As with any anthology movie, some segments of A Christmas Horror Story are stronger than others. None of the segments are bad, mind you, but the best is the one with the kids breaking into the crime scene, with the Christmas tree trespassing story coming in a close second. But, there’s really something for everyone; where else but A Christmas Horror Story can you see Santa Claus chop through a bunch of zombie elves before engaging in a to-the-death duel with Krampus? Well, maybe you can see it later on this season when Krampus is released, but until then, this will do nicely. And A Christmas Horror Story has something that Krampus does not: the soothing voice of the inimitable William Shatner tying it all together as Dangerous Dan works away his Christmas Eve radio shift.
Score and Soundtrack
The soundtrack to A Christmas Horror Story is, in many ways, exactly what one would expect from a movie that mashes up Halloween and Christmas. The score is credited to Alex Khaskin (who, not surprisingly, did the music to both Ginger Snaps Back: The Beginning and “Darknet”), and there is some incidental background music of his, but much of the soundtrack is made up of twistedly spooky renditions of traditional Christmas carols. Classics like “Jingle Bells,” “Silent Night,” and “Deck the Halls” are given modernized treatments by artists such as The Snots, Country Dance Kings, and Andy Quinn, merging the festive with the creepy. Each of the different stories has its own unique musical style, and the music is all familiar yet inventive. But, most of all, it’s just plain fun.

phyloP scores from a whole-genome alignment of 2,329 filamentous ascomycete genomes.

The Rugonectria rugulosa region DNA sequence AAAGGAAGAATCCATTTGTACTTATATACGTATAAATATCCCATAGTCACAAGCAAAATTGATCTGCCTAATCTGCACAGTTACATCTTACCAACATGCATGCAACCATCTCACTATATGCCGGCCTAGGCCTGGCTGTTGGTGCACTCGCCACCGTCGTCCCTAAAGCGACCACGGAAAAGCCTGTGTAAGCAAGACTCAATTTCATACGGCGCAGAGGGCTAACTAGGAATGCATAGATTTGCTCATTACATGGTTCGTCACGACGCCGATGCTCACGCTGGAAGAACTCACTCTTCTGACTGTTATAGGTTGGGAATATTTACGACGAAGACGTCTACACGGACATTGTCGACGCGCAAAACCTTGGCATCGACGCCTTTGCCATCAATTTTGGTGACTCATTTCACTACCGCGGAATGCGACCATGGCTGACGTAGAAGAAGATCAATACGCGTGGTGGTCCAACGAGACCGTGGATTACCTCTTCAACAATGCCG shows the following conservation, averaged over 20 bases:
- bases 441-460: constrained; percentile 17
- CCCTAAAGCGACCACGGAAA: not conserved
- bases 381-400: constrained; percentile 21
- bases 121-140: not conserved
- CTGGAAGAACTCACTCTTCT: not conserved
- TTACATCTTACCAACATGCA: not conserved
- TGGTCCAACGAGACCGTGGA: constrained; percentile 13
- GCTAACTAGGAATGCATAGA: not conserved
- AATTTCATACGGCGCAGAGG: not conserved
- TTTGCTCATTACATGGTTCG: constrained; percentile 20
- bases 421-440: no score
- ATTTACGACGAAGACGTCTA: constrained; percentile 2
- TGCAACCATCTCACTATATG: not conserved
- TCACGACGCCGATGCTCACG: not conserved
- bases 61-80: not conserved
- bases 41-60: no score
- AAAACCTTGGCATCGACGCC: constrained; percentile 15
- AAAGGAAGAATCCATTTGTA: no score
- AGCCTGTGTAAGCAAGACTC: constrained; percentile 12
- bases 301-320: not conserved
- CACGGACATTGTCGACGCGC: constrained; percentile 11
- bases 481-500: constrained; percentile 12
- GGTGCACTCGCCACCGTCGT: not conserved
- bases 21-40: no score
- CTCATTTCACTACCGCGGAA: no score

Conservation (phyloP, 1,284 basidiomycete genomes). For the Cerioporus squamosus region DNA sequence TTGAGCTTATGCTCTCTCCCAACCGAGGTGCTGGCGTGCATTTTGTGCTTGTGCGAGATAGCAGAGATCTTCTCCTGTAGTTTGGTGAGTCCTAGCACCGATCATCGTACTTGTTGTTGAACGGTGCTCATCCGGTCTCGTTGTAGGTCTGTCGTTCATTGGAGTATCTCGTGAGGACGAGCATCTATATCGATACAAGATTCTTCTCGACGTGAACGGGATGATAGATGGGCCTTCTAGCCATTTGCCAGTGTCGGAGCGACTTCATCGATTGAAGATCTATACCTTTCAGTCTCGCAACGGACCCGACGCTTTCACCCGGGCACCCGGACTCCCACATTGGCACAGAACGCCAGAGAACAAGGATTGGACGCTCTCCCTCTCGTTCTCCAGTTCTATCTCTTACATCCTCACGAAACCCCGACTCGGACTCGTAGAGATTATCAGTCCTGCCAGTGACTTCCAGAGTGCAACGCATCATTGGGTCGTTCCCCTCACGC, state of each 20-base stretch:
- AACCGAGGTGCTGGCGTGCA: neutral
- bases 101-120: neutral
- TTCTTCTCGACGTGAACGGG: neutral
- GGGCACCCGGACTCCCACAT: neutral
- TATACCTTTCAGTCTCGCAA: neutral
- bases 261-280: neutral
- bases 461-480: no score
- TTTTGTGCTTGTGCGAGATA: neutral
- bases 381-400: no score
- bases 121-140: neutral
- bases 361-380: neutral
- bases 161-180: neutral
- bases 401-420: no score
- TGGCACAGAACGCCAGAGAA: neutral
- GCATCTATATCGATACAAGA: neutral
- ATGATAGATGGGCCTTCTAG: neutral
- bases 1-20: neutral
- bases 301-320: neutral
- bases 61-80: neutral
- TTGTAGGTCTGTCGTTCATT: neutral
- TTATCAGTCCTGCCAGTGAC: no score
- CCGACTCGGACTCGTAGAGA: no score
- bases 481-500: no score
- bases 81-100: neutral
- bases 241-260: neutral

Of course, because it’s an anthology, the scare factor in A Christmas Horror Story varies with the segment. The scariest is the tale of the kids at the crime scene, as it’s purely paranormal and full of both creepy-crawly stuff and good jump scares. The tree-trespassers has more of an unsettling eeriness to it, more suspense than actual horror, although it does pay off in the most terrifying way in the end. The family visit chapter is all bark and no bite when it comes to scares, and the Santa-versus-Krampus is more kick-ass action than horror, even if Krampus is as horrifying of a monster as one is bound to find. Overall, the scares in A Christmas Horror Story are sporadic, but when they do occur, they’re well worth the wait.
Cast and Crew
- Director(s): Grant Harvey
- Producer(s): Steven HobanMark Smith
- Screenwriter(s): James KeeSarah LarsenDoug Taylor
- Story: Pascal Trottier
- Cast: George Buza (Santa)Debra McCabe (Marta Claus)Zoé De Grand Maison (Molly Simon) Alex Ozerov (Ben)Shannon Kook (Dylan)Adrian Holmes (Scott)Oluniké Adeliyi (Kim Peters)Percy Hynes-White (Duncan)Corinne Conley (Aunt Edda)Julian Richings (Gerhardt)William Shatner (DJ Dan)Rob Archer (Krampus)
- Editor(s): Brett Sullivan
- Cinematographer: Gavin Smith
- Production Designer(s):
- Costume Designer: Brenda Broer
- Casting Director(s):
- Music Score: Alex Khaskin
- Music Performed By:
- Country Of Origin: Canada